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Pennsylvania Governor Orders Moratorium On Executions

By Angela Couloumbis, The Philadelphia Inquirer (TNS)

HARRISBURG, Pa. – Pennsylvania Governor Tom Wolf on Friday announced a moratorium on executions in Pennsylvania, saying he wanted to wait for the results of further study on its value.

“This reprieve is in no way an expression of sympathy for the guilty on death row, all of whom have been convicted of committing heinous crimes, and all of whom must be held to account,” the governor said in a memo issuing a reprieve for Terrance Williams, a Philadelphia man on death row for a 1984 murder. “The guilty deserve no compassion, and receive none from me. I have nothing but the deepest appreciation for the work of victim advocates, and sympathize and stand with all those who have suffered at the hands of those in our society who turn to violence.”

Williams was convicted and sentenced to death in 1986. His appeals have bounced back and forth for years. In January, Governor Tom Corbett signed his death warrant, and a March execution date was scheduled.

“There has been no contention that he is innocent of the crime of which he was convicted,” Wolf wrote in his memorandum. “The reprieve announced today does not question Williams’ guilt. Rather, I take this action because the capital punishment system has significant and widely recognized defects.”

Corbett signed 40 death warrants, although no executions occurred during his time in office.

Pennsylvania’s last execution was in 1999.

There are just over 180 people on death row in the state.

Wolf said during his campaign last year that he would not sign death warrants until concerns have been addressed about avoiding executing an innocent person.

Last fall, Corbett stayed the execution of Hubert L. Michael Jr., who confessed to murdering a York Couny teenager two decades ago. Corbett’s decision came after state officials were unable to acquire lethal injection drugs.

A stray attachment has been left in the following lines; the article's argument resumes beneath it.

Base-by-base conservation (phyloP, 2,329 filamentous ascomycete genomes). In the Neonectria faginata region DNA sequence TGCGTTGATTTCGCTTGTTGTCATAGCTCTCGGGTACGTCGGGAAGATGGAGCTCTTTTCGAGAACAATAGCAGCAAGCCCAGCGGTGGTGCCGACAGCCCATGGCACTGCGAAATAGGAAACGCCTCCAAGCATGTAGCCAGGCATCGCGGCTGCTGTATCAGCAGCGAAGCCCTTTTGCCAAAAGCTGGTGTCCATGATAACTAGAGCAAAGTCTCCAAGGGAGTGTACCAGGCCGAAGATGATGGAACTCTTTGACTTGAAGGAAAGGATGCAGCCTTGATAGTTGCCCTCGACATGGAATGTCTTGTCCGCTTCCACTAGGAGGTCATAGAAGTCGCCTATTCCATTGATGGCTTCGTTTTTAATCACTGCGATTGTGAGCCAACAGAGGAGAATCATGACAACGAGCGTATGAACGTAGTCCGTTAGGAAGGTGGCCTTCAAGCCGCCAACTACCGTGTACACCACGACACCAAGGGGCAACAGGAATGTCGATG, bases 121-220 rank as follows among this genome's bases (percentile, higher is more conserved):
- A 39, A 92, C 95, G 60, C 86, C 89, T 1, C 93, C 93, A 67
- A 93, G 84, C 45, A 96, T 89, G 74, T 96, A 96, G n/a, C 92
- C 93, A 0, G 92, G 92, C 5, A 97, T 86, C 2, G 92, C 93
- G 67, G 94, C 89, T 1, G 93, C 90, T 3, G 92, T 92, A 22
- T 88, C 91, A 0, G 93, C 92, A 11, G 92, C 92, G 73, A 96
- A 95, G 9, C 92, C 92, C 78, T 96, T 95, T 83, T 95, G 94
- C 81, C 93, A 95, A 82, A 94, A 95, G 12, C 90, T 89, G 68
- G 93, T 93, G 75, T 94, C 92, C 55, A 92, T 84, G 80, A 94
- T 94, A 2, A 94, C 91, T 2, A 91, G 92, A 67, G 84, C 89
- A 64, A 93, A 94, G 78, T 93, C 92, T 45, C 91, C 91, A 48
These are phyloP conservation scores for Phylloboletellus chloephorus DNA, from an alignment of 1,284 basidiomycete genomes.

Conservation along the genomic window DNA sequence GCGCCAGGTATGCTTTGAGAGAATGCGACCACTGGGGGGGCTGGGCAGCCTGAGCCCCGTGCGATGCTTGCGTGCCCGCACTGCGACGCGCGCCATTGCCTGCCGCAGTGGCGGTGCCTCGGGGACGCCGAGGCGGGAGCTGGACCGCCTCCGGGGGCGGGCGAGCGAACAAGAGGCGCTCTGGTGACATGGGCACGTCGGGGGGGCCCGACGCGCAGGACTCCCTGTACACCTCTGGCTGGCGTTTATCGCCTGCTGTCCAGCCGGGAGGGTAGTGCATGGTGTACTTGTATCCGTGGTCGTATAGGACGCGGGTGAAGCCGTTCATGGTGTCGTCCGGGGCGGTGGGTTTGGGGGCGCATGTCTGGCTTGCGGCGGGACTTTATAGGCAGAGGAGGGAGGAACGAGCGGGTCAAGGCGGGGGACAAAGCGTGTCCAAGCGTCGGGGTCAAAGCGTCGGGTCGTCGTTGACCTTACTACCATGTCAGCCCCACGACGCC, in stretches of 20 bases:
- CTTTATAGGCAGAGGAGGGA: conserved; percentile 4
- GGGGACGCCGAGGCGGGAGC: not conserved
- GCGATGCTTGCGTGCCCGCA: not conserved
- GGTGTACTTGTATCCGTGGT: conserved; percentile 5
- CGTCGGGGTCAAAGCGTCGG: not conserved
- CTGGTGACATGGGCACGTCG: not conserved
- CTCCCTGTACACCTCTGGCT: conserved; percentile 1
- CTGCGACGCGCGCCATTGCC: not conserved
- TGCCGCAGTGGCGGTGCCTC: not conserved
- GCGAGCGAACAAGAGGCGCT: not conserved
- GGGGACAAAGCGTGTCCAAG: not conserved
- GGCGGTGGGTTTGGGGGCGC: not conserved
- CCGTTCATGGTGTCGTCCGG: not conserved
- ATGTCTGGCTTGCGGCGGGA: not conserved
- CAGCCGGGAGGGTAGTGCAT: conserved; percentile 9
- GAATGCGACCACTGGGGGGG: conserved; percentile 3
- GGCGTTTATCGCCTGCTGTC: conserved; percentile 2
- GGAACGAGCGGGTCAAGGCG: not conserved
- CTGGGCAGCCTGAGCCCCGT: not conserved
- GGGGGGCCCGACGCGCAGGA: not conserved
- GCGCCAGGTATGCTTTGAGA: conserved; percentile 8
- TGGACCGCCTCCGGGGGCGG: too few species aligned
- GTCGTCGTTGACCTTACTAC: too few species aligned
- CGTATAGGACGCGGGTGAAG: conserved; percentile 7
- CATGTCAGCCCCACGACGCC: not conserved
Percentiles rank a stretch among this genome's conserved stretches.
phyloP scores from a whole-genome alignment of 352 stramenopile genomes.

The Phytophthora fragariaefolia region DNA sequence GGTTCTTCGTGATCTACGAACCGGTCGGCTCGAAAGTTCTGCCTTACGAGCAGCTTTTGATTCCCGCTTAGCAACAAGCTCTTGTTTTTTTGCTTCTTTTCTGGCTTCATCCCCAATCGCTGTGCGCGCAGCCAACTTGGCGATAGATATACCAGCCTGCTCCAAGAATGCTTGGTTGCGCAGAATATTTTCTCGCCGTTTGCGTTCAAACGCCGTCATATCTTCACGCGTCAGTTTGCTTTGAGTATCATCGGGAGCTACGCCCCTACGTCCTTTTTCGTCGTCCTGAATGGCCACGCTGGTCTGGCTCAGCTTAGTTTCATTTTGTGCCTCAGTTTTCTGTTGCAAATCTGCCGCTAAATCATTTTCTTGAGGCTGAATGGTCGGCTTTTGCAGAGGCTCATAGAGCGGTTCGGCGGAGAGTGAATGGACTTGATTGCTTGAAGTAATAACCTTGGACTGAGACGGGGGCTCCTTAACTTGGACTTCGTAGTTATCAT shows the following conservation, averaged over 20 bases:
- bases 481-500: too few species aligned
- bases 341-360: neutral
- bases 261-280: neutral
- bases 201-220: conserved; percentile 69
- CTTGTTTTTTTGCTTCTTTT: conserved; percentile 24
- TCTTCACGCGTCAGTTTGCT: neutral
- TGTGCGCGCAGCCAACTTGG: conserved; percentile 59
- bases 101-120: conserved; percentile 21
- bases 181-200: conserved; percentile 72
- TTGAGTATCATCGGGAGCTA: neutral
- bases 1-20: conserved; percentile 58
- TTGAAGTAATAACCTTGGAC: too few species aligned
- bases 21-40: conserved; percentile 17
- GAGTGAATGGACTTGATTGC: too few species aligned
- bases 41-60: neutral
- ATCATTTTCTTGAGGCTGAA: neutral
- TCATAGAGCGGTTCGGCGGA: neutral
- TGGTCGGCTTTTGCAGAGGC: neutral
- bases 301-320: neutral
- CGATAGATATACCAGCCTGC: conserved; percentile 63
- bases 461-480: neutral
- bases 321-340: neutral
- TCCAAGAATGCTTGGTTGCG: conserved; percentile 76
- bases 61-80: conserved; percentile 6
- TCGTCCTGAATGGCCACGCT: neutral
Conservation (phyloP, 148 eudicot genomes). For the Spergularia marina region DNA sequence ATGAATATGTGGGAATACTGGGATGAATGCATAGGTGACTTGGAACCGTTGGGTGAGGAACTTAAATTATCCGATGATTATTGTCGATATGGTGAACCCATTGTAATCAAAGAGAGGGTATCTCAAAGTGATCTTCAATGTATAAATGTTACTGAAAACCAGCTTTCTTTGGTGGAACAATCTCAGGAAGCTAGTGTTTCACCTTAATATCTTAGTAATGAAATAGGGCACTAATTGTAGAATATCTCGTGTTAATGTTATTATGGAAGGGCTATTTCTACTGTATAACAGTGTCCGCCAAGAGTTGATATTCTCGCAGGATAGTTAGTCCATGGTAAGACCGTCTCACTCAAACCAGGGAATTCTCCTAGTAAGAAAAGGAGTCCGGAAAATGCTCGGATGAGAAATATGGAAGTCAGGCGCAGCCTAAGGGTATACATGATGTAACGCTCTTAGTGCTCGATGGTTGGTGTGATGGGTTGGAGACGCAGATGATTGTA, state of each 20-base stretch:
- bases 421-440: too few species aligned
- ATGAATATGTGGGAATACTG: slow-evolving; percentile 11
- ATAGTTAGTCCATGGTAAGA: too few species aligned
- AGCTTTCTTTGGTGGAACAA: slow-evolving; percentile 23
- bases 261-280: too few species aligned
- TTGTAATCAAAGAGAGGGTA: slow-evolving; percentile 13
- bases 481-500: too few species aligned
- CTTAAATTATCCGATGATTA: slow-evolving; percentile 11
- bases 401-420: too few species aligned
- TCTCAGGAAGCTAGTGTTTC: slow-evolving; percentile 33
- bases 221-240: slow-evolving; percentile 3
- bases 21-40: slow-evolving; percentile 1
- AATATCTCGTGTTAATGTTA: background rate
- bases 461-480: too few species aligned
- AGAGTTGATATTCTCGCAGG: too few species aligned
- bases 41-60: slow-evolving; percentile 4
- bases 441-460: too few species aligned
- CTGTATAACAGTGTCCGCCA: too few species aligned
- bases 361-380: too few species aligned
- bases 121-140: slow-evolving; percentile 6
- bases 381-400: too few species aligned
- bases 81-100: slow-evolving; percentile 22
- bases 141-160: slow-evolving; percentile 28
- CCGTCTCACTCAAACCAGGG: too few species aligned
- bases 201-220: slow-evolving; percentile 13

The drugs needed for lethal injections are becoming harder for states to obtain because some manufacturers have refused to sell them for that purpose. Some states, including Pennsylvania, have resorted to obtaining them from compounding pharmacies.

Photo: Governor Tom Wolf via Flickr

Pennsylvania Attorney General To Release Sandusky Report Next Week

By Angela Couloumbis, The Philadelphia Inquirer

HARRISBURG, Pa. — Pennsylvania Attorney General Kathleen Kane will release her long-awaited report into the investigation that led to the prosecution of serial child sex abuser Jerry Sandusky and top officials at Pennsylvania State University on Monday, her office announced Friday.

Sources told The Philadelphia Inquirer earlier this month that the review found no evidence that then-Attorney General Tom Corbett delayed the investigation for political gain, but that it raises questions about the pace of the inquiry and some decisions of prosecutors. Corbett is now the governor.

Kane has declined to comment on those claims.

A pledge for a deeper look into the three-year Sandusky investigation was a cornerstone of Kane’s 2012 campaign to become the state’s top prosecutor. She contended that her predecessors — Corbett and his successors, William Ryan and Linda Kelly — wasted too much time by taking the case to a grand jury and allowed Sandusky, a serial predator, to remain on the streets.

After taking office in January 2013, Kane commissioned a former federal prosecutor, H. Geoffrey Moulton to lead the probe.

Moulton’s inquiry included interviews with dozens of people, including Corbett and former Chief Deputy Attorney General Frank G. Fina, who headed the investigation. Kane’s office also went through the process of recovering scores of internal emails her staff believed had been permanently purged by her predecessors.

Those who have read the report said Moulton lays out an exhaustive timeline of the 33-month Sandusky investigation, which began in spring 2009 under Corbett, and examines virtually every aspect of the probe from the moment the first victim came forward to when Sandusky was charged in November 2011.

The report could have lingering impact — particularly as the Republican governor campaigns for a second term and as Kane, a Democrat, ponders her own political future.

It’s also likely to be widely read by legions of Penn State fans and supporters of Sandusky’s boss — the late coach Joe Paterno — who have challenged every aspect of the case and its aftermath.

Sandusky is serving 30 to 60 years in prison after being convicted of sexually assaulting 10 boys. Former Penn State President Graham Spanier and two other ranking administrators are awaiting trial on accusations that they concealed concerns about his conduct or lied to the grand jury.

Photo via WikiCommons

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